Nandor has earned the respect of friend and foe alike by quietly, confidently getting on with his parliamentary duties as well as his networking in the community. And so it has been for all seven of our MPs.

We've worked extremely hard over the last two and a half years. And we've got a solid record to show for it.

Labour is making a lot of noise about what a stable, effective government it's run over the last two and a half years.

But who gave it that stability?

That's right, we did!

And we did it without losing our identity.

The Labour-led government implemented many worthwhile measures during the last term. We were pleased to make that possible. We gave them supply by voting for their budgets. We backed them on confidence motions. We were the only party to support them on 30 bills, including Employment Relations, ACC, Paid Parental Leave, Property Relations, the marine farming moratorium and ending logging on West Coast Crown land.

We worked hard on amendments to those bills, and others, to ensure they are better than they would have been.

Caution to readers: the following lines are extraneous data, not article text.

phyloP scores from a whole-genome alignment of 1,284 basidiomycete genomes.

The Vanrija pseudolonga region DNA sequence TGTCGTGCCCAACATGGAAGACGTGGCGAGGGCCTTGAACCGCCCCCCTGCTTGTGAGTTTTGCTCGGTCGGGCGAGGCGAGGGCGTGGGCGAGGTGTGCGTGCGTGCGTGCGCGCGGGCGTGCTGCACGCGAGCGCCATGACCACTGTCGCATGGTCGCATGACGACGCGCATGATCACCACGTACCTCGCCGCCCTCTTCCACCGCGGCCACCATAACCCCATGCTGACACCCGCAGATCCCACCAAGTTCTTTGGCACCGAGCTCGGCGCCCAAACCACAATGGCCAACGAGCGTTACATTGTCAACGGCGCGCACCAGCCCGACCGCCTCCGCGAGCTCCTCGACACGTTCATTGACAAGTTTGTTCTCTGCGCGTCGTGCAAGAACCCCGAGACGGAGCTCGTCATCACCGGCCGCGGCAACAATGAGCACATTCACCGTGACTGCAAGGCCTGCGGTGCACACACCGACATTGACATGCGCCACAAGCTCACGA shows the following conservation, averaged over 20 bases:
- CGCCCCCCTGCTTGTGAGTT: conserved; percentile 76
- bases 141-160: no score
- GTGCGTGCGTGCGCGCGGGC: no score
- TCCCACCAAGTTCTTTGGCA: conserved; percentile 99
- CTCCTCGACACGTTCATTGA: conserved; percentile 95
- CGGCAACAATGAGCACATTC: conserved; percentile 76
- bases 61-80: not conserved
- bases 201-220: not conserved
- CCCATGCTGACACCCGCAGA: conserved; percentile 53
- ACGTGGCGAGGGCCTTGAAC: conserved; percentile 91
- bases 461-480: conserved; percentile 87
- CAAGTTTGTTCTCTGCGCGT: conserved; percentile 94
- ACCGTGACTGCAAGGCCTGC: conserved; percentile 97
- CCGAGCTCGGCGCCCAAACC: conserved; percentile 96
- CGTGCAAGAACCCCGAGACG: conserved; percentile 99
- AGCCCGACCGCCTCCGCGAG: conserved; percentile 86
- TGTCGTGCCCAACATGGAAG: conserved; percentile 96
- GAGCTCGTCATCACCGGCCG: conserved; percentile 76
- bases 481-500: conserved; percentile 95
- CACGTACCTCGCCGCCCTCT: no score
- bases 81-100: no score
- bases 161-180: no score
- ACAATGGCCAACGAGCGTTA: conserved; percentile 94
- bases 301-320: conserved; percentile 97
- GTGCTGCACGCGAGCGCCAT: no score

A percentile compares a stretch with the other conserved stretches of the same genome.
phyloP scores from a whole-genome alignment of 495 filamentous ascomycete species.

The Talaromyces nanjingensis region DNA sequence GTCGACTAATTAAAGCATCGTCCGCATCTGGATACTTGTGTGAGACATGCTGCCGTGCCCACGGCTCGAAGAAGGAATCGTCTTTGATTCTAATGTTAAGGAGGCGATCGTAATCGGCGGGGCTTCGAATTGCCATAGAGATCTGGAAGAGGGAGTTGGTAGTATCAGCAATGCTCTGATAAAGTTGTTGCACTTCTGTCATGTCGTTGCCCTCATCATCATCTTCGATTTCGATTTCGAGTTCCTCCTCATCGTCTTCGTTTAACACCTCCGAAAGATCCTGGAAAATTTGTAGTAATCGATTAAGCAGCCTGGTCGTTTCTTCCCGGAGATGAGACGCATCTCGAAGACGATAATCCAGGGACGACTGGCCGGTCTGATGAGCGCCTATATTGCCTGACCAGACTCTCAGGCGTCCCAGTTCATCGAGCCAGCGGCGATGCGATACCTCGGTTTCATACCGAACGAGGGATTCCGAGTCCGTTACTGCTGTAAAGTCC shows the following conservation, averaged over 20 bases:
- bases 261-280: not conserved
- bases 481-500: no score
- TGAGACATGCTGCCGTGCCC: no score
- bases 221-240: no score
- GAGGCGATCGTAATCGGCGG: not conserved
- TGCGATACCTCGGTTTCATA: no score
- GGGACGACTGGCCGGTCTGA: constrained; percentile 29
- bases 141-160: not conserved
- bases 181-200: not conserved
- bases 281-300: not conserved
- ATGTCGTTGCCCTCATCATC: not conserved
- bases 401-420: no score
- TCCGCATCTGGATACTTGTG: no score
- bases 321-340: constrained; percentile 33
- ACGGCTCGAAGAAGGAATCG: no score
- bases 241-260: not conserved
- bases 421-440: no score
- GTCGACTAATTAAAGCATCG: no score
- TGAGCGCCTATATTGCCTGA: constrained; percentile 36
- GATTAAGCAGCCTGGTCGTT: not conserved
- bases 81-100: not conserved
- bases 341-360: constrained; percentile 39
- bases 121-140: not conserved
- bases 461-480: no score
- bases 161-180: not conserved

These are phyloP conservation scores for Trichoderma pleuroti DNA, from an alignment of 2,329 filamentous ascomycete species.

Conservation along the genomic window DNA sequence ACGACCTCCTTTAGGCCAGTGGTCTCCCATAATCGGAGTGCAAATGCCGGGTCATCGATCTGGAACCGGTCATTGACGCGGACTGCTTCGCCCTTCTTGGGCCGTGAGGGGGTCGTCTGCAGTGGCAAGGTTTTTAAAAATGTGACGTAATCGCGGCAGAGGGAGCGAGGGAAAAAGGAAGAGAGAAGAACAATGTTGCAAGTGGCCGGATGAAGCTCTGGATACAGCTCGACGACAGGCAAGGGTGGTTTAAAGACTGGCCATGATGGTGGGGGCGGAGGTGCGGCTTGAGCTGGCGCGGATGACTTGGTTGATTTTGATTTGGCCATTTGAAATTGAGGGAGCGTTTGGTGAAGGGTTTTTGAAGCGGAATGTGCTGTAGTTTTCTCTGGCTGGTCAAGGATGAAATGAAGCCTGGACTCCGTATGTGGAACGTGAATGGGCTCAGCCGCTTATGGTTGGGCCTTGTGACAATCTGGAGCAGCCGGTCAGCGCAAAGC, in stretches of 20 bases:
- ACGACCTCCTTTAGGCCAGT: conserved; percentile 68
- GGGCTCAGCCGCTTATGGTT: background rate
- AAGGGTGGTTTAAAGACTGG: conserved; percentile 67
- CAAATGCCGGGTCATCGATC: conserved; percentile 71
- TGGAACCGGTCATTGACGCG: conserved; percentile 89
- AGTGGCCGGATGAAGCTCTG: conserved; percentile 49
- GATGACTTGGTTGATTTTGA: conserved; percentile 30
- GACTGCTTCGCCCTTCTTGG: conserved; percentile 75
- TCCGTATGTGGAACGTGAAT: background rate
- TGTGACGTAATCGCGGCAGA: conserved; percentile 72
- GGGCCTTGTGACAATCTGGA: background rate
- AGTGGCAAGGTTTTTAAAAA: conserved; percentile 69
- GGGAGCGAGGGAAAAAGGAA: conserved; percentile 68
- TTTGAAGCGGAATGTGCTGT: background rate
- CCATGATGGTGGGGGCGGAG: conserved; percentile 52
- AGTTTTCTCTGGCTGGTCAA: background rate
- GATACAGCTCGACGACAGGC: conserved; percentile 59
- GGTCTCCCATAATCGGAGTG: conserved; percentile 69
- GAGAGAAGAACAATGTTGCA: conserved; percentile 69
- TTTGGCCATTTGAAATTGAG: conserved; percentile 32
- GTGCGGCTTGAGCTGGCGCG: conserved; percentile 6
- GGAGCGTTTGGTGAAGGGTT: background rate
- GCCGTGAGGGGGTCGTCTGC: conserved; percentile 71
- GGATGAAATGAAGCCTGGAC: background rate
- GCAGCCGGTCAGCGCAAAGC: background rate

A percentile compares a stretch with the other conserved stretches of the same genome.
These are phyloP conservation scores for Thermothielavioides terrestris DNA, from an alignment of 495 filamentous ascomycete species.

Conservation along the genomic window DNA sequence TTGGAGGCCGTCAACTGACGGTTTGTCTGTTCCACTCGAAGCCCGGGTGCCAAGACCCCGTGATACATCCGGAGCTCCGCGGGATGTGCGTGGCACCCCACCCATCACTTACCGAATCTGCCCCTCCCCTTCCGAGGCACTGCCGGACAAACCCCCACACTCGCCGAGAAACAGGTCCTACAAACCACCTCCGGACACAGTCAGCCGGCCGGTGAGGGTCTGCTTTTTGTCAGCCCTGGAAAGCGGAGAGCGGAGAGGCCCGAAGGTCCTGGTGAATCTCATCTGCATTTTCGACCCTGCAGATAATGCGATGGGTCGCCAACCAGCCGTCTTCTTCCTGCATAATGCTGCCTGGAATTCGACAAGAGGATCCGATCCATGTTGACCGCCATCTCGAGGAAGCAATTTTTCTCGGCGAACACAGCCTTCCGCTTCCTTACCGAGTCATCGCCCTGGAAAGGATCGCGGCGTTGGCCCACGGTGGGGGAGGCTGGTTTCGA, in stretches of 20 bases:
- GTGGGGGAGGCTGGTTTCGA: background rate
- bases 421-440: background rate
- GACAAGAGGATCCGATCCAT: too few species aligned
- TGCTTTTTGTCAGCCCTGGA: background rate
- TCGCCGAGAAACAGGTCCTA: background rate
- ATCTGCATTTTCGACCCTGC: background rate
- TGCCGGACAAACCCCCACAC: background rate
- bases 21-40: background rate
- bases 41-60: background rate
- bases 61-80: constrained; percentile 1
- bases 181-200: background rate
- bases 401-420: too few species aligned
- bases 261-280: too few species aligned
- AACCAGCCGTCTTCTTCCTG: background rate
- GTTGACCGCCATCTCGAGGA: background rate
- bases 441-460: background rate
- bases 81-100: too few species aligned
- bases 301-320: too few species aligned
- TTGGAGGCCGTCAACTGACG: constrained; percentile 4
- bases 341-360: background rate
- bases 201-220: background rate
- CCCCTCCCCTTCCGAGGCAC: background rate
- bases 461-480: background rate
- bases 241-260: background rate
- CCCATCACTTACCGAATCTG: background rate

Are those the actions of a 'destabilising' force in politics?

We have lent stability to the labour-led government - but we have not sold-out our principles along the way

When this government went too far, we made our objections known.

We opposed the so-called free trade agreement with Singapore which has led to a trade deficit blow out of $196 million in its first year, the equally disastrous Electoral Integrity Act and the Cullen Superannuation Fund, which is both extremely risky and a massive opportunity cost to New Zealand.

Once, when Labour wouldn't listen, we even co-operated with National to get improvements to the health reforms, to ensure that the underlying causes of illness would be addressed and that there would be quality standards across the whole health sector.

Two of our own bills passed - Jeanette's Energy Efficiency Conservation Act and my Single Transferable Vote option for local body elections. Sue Bradford's bill to restore the emergency unemployment benefit for students was defeated by Labour and the Alliance, despite both parties being outraged when National took it away.